From my Retribution review: “Minus a few story-building scenes, this movie essentially boils down to a continuous 90-minute action sequence.  This probably sounds amazing, right?  It wasn’t.  All the action felt a lot like “background action” in an otherwise great action movie.  You know?  Like when Optimus Prime was fighting Megatron, there were soldiers and other Autobots fighting Decepticons in the background (and it looked good), but nothing particularly cool would happen with the background fighters while the camera was focusing on the two heavy hitters, the main attraction.  In Retribution [and Final Chapter], this action is never punctuated by awesome moments; there are no highlights or climaxes… Hand-to-hand, weapons, guns, and a lot of clever choreography…it was all entertaining. Very entertaining.  But I kept waiting for the “Wow.”  It never came.”

When will directors learn?  I guess as long as these films keep making money, Paul W. S. Anderson (Resident Evil 1 & 4-6, Mortal Kombat, Event Horizon, Soldier) won’t need to change his style.  And here I am being part of the problem—I bought this movie.  But you know what?  I don’t regret it.  These movies are heavily flawed, but remain entertaining.  Even the “Agent Smith” Matrix fight (late in the movie) was somewhat entertaining, even if I thought it was equally dumb.

Perhaps this is just because our director’s wife (yes, Paul and Milla are married) is 41 years old in this film, but is this the first time he let her be “fully clothed” LOL?  And by that, I mean not dressing her up like a post-apocalyptic hooker, vinyl suited dominatrix, or spandexed ninja?  You’ll also notice that Alice shockingly shows us no leg or side-boob action in some skimpy surgical gown nor does she float naked in a clone chamber.  Now that their kids are almost old enough to see these films, I guess good taste prevailed.

While the “save the day” premise was easily the most mind-numbingly inane of the series (i.e., one vial of airborne antivirus will save the rest of the world if it is released by the final second of a 48-hour countdown, and this vial was just sitting there for 6 movies), this movie’s 3rd Act was very redeeming in terms of franchise story-arc resolution.  We even learn something surprisingly cool about Alice, the Red Queen, the clones, and the initial outbreak.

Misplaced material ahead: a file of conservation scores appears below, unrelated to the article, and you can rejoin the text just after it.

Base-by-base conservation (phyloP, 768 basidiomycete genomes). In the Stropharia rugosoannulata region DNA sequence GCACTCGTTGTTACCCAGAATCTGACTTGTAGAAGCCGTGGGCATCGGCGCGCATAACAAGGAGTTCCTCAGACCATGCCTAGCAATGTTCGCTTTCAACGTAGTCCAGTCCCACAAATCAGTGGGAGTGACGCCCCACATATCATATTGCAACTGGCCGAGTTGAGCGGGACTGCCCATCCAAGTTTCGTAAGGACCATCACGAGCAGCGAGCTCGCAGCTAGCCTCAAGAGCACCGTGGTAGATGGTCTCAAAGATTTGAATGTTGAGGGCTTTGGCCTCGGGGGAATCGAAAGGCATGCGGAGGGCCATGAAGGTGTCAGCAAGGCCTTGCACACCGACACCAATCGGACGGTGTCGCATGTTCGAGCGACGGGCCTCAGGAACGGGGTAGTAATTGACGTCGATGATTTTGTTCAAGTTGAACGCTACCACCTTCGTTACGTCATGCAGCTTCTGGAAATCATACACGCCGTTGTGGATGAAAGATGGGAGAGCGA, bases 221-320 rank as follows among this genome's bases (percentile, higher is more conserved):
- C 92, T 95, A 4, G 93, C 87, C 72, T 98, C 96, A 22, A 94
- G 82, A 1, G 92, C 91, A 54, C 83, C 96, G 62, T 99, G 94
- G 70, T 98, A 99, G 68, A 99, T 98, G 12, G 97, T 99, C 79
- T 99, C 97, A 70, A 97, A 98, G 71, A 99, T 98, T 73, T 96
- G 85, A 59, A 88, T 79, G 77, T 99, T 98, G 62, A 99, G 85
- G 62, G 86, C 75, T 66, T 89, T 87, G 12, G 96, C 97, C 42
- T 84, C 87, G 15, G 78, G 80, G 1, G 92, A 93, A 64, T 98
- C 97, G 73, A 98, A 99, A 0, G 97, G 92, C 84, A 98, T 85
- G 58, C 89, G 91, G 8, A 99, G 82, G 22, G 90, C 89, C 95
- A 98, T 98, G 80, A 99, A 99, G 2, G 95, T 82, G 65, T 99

The Final Chapter doesn’t necessarily close the door on the franchise, but the combination of Milla’s age and the title seem to indicate otherwise.  Some may be relieved, other bereft.  After all, we’ve enjoyed 15 years (2002-2016) of Alice’s zombie-slaying shenanigans. And as much as I enjoy complaining about these movies, I remain a fan, too.

 

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6 Comments leave one →
  1. June 11, 2017 9:48 am

    I didn’t mind Resident Evil the Final Chapter, thought its was serviceable enough, and it tied up a lot of plot threads that have been around for ages. The special effects were quite good too, bit of an improvement on some of the more recent additions to the series.

    • John Leavengood permalink
      July 23, 2017 7:40 pm

      I did like the what it did linking the franchise plot. Not sure if that was from the game or not, but I liked it.

      • July 24, 2017 9:25 am

        Me too, the links were there for fans, but it was also well told to bring in new fans unfamiliar with the storyline ect.

  2. D淡定D permalink
    July 23, 2017 7:37 pm

    Unlike you, I’m less forgiving. I stopped being a fan after Resident Evil Afterlife. Now I’m a passionate hater of this franchise. These movies are not really Resident Evil, to begin with.

    I love those Capcom CG movies, namely Degeneration, Damnation, and Vendetta. They are the real deal.

    • John Leavengood permalink
      July 23, 2017 7:41 pm

      I never played the games. I hadn’t even seen all of them when I decided “I should buy the RE pack since RE6 just came out and review them all.” Once I started, I just stuck with it.

      Never saw the CapCom movies, R-rated toons?